Holmes à Court was well built, moderately tall, blue eyed, thin lipped, high domed and, in maturity, almost completely bald. The posthumous portrait painted by William Dargie and presented to the R.A.C.P. in 1959 is a convincing likeness. A director of the Colonial Mutual Life Assurance Society Ltd since 1942, he collapsed on 16 April 1957 at a board meeting and died of coronary vascular disease soon after admission to Sydney Hospital. He was cremated after a large funeral at St Mark's Anglican Church, Darling Point, attended by the governor Sir John Northcott, to whom he had been medical adviser. He was survived by his wife (d.1971), daughter and son.

Select Bibliography

  • G. E. Hall and A. Cousins (eds), Book of Remembrance of the University of Sydney in the Great War, 1914-1918 (Syd, 1939)
  • A. G. Butler (ed), The Official History of the Australian Army Medical Services in the War of 1914-1918 (Canb, 1940)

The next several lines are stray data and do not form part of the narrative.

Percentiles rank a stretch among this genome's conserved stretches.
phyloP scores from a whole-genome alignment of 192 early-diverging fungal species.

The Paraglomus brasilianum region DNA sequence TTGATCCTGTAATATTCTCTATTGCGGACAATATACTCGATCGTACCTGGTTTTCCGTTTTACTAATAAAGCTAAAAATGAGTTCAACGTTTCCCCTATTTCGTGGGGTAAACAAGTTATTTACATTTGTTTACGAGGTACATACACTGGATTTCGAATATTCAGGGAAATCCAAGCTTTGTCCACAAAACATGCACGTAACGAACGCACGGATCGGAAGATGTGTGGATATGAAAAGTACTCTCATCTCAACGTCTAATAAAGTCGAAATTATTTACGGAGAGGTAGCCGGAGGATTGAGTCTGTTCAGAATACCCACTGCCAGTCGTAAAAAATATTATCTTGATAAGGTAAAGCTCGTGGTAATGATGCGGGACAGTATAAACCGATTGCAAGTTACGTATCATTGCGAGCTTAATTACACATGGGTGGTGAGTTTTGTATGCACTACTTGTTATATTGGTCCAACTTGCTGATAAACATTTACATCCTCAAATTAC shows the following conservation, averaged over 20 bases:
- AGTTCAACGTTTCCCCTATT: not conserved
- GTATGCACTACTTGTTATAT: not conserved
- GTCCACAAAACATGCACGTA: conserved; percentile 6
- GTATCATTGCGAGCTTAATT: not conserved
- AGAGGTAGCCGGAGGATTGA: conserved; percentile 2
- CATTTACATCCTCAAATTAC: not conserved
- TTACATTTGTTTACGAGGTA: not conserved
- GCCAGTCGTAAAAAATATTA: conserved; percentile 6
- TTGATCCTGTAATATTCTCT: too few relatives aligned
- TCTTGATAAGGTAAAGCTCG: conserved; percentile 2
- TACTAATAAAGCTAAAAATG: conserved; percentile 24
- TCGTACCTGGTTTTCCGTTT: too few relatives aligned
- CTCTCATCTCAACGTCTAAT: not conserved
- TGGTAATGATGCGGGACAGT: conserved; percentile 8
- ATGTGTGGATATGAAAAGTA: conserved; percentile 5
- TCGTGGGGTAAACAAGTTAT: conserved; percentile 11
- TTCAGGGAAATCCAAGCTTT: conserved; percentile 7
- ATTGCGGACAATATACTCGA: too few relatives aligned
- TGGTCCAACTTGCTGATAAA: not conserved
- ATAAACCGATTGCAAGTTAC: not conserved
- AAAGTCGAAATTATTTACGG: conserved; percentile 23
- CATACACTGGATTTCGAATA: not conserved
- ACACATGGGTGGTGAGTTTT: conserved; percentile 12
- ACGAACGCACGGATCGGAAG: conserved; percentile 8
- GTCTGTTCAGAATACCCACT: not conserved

• Faculty of Medicine, University of Sydney, Senior Year Book, 1925-46
  • Medical Journal of Australia, 27 July 1957
  • Sydney Hospital Board and House Committee, minutes, 1910-47
  • New South Wales Medical Board, minutes (7/5153, State Records New South Wales, )
  • Benevolent Society of New South Wales, Annual Report, 1957
  • private information.

Related Entries in NCB Sites

Citation details

Ann M. Mitchell, 'Holmes à Court, Alan Worsley (1887–1957)', Australian Dictionary of Biography, National Centre of Biography, Australian National University, http://adb.anu.edu.au/biography/holmes-a-court-alan-worsley-6718/text11601, published first in hardcopy 1983, accessed online 18 October 2018.

This article was first published in hardcopy in Australian Dictionary of Biography, Volume 9, (MUP), 1983

View the front pages for Volume 9

© Copyright Australian Dictionary of Biography, 2006-2018

Life Summary [details]

Alternative Names
  • Holmes a Court, Alan Worsley
Birth

19 June 1887
Brisbane, Queensland, Australia

Death

16 April 1957
Sydney, New South Wales, Australia

Cultural Heritage
Religious Influence
Occupation